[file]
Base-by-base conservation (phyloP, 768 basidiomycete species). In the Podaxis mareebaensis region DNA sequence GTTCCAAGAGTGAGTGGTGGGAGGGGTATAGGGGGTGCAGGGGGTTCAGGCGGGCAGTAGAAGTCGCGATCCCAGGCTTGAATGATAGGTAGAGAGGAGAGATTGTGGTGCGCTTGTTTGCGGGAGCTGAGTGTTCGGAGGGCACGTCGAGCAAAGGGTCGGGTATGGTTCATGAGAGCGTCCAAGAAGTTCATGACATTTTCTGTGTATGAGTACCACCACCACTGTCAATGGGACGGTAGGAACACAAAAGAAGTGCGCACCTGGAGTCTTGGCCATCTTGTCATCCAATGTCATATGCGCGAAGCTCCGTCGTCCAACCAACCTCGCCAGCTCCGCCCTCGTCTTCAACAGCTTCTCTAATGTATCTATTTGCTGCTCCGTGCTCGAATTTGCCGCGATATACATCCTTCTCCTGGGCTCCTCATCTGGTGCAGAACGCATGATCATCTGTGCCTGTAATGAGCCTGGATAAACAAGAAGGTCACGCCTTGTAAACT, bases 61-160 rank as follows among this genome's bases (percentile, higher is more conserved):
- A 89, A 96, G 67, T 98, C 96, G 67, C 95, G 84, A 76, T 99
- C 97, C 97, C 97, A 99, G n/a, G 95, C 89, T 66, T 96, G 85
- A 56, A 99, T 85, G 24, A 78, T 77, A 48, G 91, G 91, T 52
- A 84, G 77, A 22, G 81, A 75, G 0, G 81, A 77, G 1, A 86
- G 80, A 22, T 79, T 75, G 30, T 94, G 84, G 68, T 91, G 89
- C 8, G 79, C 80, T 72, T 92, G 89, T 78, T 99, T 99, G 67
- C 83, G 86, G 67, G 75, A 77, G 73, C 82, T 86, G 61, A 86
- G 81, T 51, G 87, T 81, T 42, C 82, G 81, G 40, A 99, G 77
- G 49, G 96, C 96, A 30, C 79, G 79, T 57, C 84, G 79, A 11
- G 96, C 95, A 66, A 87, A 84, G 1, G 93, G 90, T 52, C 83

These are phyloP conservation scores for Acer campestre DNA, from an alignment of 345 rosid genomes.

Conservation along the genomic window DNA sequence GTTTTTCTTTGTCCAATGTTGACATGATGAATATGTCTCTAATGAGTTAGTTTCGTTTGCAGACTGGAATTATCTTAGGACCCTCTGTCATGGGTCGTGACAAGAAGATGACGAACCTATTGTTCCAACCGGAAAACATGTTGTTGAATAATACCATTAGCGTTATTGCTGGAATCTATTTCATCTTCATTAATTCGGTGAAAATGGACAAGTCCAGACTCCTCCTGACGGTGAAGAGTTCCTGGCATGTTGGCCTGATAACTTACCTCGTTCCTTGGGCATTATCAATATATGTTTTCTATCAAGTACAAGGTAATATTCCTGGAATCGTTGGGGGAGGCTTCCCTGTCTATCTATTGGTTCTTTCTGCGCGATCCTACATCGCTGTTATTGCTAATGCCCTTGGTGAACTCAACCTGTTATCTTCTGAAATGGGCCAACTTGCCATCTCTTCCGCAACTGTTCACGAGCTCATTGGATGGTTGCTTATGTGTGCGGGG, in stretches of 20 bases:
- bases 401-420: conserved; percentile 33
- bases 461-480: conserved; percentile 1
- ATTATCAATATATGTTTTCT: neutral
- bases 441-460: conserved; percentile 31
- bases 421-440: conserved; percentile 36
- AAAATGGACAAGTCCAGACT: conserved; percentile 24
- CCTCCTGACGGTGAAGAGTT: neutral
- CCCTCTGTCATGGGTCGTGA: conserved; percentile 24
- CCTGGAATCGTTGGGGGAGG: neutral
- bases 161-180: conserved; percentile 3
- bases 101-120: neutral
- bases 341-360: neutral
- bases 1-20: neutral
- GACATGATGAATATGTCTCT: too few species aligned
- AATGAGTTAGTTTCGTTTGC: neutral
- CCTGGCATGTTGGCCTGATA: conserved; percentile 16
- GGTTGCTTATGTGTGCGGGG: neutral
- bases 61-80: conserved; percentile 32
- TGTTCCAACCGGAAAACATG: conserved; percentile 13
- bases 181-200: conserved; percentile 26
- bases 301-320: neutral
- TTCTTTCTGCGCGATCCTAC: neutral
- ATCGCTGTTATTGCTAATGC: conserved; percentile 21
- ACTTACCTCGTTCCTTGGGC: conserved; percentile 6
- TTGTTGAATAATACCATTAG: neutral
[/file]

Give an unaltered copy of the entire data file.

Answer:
Base-by-base conservation (phyloP, 768 basidiomycete species). In the Podaxis mareebaensis region DNA sequence GTTCCAAGAGTGAGTGGTGGGAGGGGTATAGGGGGTGCAGGGGGTTCAGGCGGGCAGTAGAAGTCGCGATCCCAGGCTTGAATGATAGGTAGAGAGGAGAGATTGTGGTGCGCTTGTTTGCGGGAGCTGAGTGTTCGGAGGGCACGTCGAGCAAAGGGTCGGGTATGGTTCATGAGAGCGTCCAAGAAGTTCATGACATTTTCTGTGTATGAGTACCACCACCACTGTCAATGGGACGGTAGGAACACAAAAGAAGTGCGCACCTGGAGTCTTGGCCATCTTGTCATCCAATGTCATATGCGCGAAGCTCCGTCGTCCAACCAACCTCGCCAGCTCCGCCCTCGTCTTCAACAGCTTCTCTAATGTATCTATTTGCTGCTCCGTGCTCGAATTTGCCGCGATATACATCCTTCTCCTGGGCTCCTCATCTGGTGCAGAACGCATGATCATCTGTGCCTGTAATGAGCCTGGATAAACAAGAAGGTCACGCCTTGTAAACT, bases 61-160 rank as follows among this genome's bases (percentile, higher is more conserved):
- A 89, A 96, G 67, T 98, C 96, G 67, C 95, G 84, A 76, T 99
- C 97, C 97, C 97, A 99, G n/a, G 95, C 89, T 66, T 96, G 85
- A 56, A 99, T 85, G 24, A 78, T 77, A 48, G 91, G 91, T 52
- A 84, G 77, A 22, G 81, A 75, G 0, G 81, A 77, G 1, A 86
- G 80, A 22, T 79, T 75, G 30, T 94, G 84, G 68, T 91, G 89
- C 8, G 79, C 80, T 72, T 92, G 89, T 78, T 99, T 99, G 67
- C 83, G 86, G 67, G 75, A 77, G 73, C 82, T 86, G 61, A 86
- G 81, T 51, G 87, T 81, T 42, C 82, G 81, G 40, A 99, G 77
- G 49, G 96, C 96, A 30, C 79, G 79, T 57, C 84, G 79, A 11
- G 96, C 95, A 66, A 87, A 84, G 1, G 93, G 90, T 52, C 83

These are phyloP conservation scores for Acer campestre DNA, from an alignment of 345 rosid genomes.

Conservation along the genomic window DNA sequence GTTTTTCTTTGTCCAATGTTGACATGATGAATATGTCTCTAATGAGTTAGTTTCGTTTGCAGACTGGAATTATCTTAGGACCCTCTGTCATGGGTCGTGACAAGAAGATGACGAACCTATTGTTCCAACCGGAAAACATGTTGTTGAATAATACCATTAGCGTTATTGCTGGAATCTATTTCATCTTCATTAATTCGGTGAAAATGGACAAGTCCAGACTCCTCCTGACGGTGAAGAGTTCCTGGCATGTTGGCCTGATAACTTACCTCGTTCCTTGGGCATTATCAATATATGTTTTCTATCAAGTACAAGGTAATATTCCTGGAATCGTTGGGGGAGGCTTCCCTGTCTATCTATTGGTTCTTTCTGCGCGATCCTACATCGCTGTTATTGCTAATGCCCTTGGTGAACTCAACCTGTTATCTTCTGAAATGGGCCAACTTGCCATCTCTTCCGCAACTGTTCACGAGCTCATTGGATGGTTGCTTATGTGTGCGGGG, in stretches of 20 bases:
- bases 401-420: conserved; percentile 33
- bases 461-480: conserved; percentile 1
- ATTATCAATATATGTTTTCT: neutral
- bases 441-460: conserved; percentile 31
- bases 421-440: conserved; percentile 36
- AAAATGGACAAGTCCAGACT: conserved; percentile 24
- CCTCCTGACGGTGAAGAGTT: neutral
- CCCTCTGTCATGGGTCGTGA: conserved; percentile 24
- CCTGGAATCGTTGGGGGAGG: neutral
- bases 161-180: conserved; percentile 3
- bases 101-120: neutral
- bases 341-360: neutral
- bases 1-20: neutral
- GACATGATGAATATGTCTCT: too few species aligned
- AATGAGTTAGTTTCGTTTGC: neutral
- CCTGGCATGTTGGCCTGATA: conserved; percentile 16
- GGTTGCTTATGTGTGCGGGG: neutral
- bases 61-80: conserved; percentile 32
- TGTTCCAACCGGAAAACATG: conserved; percentile 13
- bases 181-200: conserved; percentile 26
- bases 301-320: neutral
- TTCTTTCTGCGCGATCCTAC: neutral
- ATCGCTGTTATTGCTAATGC: conserved; percentile 21
- ACTTACCTCGTTCCTTGGGC: conserved; percentile 6
- TTGTTGAATAATACCATTAG: neutral